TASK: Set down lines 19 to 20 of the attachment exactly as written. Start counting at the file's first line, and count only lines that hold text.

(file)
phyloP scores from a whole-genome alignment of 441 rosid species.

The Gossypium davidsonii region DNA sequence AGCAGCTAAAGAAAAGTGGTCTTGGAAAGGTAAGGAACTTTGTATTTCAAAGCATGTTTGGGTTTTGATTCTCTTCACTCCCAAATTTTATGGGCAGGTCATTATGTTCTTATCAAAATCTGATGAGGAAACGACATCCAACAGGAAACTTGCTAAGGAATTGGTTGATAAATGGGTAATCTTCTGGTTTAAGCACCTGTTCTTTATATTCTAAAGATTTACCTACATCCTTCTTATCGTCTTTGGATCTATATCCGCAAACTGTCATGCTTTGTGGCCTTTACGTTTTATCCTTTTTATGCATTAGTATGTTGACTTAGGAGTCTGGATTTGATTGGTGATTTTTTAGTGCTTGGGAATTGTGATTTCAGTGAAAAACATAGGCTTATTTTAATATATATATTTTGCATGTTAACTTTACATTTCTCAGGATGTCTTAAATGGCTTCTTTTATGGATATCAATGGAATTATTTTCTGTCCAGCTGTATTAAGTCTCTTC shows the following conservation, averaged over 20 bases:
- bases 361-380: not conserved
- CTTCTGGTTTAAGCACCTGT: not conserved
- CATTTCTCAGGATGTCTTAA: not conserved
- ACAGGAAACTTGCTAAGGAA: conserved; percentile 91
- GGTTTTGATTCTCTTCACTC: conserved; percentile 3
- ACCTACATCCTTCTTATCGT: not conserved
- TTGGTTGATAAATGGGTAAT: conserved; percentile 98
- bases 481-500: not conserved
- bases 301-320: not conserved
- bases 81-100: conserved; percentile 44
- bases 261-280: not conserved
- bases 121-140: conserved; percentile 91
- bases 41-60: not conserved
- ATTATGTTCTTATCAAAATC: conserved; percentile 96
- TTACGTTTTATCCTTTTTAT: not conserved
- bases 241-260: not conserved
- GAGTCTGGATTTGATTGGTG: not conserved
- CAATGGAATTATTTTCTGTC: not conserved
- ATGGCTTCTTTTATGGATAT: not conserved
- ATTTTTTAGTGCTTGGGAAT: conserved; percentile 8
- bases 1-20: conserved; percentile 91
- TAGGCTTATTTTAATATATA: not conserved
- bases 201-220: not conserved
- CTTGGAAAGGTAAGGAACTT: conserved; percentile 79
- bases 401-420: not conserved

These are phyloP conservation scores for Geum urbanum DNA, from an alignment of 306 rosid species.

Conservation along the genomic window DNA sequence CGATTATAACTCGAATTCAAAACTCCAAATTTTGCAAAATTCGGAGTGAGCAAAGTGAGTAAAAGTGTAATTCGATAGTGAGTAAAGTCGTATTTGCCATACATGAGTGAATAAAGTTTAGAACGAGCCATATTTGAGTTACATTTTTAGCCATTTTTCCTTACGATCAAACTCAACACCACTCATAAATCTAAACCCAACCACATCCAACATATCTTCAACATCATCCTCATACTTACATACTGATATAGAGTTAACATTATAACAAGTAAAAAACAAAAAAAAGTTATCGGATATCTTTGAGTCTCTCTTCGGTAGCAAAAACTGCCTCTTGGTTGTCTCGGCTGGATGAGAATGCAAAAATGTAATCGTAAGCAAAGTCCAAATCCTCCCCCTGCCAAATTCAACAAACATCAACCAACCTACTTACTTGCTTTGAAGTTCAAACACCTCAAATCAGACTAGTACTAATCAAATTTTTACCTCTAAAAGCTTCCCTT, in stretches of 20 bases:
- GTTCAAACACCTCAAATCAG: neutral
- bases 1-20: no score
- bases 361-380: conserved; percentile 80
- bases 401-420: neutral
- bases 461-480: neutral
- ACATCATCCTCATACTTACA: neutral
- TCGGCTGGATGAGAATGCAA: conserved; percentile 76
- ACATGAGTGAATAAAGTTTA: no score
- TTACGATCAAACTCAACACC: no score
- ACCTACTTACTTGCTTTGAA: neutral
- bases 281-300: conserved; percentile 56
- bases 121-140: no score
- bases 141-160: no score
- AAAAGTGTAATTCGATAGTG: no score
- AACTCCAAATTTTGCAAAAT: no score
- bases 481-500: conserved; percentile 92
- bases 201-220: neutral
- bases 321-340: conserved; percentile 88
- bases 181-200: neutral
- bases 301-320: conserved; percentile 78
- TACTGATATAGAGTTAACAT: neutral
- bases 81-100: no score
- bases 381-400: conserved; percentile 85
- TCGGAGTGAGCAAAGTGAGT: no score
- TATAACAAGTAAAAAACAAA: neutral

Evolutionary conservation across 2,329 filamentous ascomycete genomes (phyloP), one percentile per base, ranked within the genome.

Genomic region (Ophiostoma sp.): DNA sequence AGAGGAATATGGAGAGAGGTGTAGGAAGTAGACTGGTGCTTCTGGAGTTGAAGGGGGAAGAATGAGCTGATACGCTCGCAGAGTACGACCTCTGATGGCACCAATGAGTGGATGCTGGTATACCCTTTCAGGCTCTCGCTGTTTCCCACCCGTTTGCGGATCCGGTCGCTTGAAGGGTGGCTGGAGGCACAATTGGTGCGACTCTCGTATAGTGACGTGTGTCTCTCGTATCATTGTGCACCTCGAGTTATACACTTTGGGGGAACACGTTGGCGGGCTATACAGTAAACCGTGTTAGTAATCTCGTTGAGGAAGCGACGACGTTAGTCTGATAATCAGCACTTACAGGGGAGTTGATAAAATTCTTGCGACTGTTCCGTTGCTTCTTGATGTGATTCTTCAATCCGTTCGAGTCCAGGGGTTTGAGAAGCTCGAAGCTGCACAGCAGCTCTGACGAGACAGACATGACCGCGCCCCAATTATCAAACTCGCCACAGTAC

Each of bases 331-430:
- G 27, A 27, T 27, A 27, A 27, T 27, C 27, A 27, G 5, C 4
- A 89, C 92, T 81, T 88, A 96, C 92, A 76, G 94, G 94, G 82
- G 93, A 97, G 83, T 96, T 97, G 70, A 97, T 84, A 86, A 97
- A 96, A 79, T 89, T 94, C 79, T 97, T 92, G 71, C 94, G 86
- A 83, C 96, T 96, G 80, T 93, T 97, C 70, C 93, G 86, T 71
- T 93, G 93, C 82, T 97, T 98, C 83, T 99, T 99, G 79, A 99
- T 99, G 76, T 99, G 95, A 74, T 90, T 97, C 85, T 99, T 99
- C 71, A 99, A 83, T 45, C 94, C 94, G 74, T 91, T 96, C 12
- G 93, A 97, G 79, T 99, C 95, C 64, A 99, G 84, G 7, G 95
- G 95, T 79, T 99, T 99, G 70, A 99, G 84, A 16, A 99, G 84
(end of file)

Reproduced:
- GAGTCTGGATTTGATTGGTG: not conserved
- CAATGGAATTATTTTCTGTC: not conserved